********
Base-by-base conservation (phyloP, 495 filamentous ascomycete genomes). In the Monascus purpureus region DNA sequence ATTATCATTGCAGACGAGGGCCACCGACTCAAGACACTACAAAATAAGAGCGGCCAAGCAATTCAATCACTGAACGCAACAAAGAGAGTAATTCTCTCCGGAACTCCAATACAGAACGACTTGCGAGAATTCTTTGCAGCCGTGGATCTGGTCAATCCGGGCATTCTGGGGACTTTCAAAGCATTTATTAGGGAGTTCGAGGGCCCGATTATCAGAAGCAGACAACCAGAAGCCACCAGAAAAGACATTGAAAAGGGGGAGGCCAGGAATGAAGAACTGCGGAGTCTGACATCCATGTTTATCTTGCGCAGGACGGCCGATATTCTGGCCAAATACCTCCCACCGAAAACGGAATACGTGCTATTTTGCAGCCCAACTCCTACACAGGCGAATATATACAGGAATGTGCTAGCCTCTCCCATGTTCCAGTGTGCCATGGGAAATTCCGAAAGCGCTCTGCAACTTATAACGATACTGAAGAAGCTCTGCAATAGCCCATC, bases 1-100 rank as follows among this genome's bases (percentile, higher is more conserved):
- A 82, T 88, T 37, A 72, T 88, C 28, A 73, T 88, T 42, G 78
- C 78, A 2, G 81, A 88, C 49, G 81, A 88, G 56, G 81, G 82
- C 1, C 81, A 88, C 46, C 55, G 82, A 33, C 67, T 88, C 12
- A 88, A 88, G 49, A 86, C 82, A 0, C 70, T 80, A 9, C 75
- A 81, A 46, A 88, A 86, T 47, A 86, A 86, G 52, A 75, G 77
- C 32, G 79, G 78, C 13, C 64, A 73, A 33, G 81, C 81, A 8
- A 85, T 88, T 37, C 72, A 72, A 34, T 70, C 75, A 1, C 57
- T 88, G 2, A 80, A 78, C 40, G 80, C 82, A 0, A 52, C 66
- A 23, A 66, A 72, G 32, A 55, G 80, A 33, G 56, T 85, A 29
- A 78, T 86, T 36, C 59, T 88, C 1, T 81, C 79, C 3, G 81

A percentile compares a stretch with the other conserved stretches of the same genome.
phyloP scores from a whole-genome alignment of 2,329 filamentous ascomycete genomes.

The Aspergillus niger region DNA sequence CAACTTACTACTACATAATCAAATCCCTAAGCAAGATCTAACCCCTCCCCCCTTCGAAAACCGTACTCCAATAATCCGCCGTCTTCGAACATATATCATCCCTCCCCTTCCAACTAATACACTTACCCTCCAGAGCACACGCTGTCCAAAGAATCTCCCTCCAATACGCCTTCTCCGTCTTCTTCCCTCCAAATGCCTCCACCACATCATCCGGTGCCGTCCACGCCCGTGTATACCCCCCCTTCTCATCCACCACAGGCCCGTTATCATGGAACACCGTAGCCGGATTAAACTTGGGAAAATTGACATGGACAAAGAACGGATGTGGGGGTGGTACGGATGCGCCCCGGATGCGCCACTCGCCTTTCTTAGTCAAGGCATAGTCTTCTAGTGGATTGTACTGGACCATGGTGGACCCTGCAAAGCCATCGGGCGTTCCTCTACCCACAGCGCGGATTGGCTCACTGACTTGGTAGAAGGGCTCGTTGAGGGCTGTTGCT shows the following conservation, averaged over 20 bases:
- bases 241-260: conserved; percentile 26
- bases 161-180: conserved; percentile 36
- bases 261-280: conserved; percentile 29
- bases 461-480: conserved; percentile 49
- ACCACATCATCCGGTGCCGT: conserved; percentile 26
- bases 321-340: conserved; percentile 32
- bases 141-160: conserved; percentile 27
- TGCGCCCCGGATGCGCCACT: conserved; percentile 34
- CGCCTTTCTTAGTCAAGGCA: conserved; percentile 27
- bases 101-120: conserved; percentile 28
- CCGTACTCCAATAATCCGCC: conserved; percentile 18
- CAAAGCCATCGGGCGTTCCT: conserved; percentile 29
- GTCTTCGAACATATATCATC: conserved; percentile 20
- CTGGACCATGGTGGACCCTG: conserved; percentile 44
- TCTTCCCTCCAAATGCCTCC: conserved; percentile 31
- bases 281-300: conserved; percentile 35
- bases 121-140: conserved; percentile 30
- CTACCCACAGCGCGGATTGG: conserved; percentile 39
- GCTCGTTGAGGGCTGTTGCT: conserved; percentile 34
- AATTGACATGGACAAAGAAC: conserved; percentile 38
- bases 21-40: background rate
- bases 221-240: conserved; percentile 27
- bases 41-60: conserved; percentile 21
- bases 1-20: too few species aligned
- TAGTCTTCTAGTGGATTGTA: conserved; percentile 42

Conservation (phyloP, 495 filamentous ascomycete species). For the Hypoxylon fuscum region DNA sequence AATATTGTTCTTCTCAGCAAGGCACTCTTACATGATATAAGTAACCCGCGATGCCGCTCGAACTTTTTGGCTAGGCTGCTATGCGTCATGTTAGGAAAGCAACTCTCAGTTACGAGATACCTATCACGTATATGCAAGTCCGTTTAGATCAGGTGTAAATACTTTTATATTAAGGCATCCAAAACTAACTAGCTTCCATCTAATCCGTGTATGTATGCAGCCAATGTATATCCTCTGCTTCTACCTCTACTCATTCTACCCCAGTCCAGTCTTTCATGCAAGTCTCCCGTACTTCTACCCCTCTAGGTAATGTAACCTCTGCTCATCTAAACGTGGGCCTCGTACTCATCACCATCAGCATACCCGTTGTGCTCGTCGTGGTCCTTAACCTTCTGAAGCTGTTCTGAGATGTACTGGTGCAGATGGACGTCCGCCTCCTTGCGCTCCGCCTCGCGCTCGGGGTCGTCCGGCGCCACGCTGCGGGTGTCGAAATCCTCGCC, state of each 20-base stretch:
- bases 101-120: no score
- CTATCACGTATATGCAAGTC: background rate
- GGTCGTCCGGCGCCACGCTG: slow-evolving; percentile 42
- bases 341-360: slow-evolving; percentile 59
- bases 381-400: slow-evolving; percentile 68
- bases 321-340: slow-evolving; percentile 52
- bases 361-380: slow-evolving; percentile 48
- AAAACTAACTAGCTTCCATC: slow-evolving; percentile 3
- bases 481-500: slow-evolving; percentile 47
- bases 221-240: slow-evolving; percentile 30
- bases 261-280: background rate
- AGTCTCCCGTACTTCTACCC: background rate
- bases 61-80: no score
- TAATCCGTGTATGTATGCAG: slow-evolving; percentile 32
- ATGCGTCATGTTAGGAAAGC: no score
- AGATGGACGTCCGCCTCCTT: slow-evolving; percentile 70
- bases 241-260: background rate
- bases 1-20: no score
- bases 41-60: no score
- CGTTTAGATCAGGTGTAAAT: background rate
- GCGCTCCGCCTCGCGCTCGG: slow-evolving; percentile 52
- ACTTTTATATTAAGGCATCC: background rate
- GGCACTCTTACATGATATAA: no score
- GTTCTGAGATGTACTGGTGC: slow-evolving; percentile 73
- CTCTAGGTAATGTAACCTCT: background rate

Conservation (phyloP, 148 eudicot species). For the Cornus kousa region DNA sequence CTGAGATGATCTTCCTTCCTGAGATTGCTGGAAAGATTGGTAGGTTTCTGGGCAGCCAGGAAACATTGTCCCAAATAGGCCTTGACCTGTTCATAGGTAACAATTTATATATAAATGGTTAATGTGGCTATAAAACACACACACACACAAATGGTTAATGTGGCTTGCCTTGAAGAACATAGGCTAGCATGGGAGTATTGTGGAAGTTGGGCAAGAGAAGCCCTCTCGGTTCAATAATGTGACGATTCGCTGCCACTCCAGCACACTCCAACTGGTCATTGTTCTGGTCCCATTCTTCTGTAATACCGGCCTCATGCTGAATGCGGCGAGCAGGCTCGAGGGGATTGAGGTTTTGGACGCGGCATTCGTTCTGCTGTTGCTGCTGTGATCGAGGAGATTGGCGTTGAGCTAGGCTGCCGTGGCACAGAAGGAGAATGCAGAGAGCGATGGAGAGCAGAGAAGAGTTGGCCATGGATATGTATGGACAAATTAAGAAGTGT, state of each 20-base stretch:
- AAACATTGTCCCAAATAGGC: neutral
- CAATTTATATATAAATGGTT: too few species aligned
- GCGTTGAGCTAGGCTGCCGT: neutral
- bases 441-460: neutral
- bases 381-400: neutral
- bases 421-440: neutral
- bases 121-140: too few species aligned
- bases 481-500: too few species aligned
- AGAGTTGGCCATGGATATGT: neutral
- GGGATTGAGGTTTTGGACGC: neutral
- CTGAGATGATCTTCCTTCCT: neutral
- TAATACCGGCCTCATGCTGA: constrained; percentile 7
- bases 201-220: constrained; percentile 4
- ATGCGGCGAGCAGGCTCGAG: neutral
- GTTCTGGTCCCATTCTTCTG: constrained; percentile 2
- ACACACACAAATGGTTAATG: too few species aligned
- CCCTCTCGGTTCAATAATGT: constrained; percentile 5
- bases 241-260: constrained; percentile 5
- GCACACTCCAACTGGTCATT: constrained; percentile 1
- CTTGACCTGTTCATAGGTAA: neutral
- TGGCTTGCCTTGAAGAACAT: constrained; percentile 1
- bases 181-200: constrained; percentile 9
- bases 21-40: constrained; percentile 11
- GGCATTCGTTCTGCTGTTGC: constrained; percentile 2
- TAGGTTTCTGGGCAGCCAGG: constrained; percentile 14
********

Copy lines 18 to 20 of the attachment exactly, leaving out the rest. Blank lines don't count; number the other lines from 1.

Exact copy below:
- bases 461-480: conserved; percentile 49
- ACCACATCATCCGGTGCCGT: conserved; percentile 26
- bases 321-340: conserved; percentile 32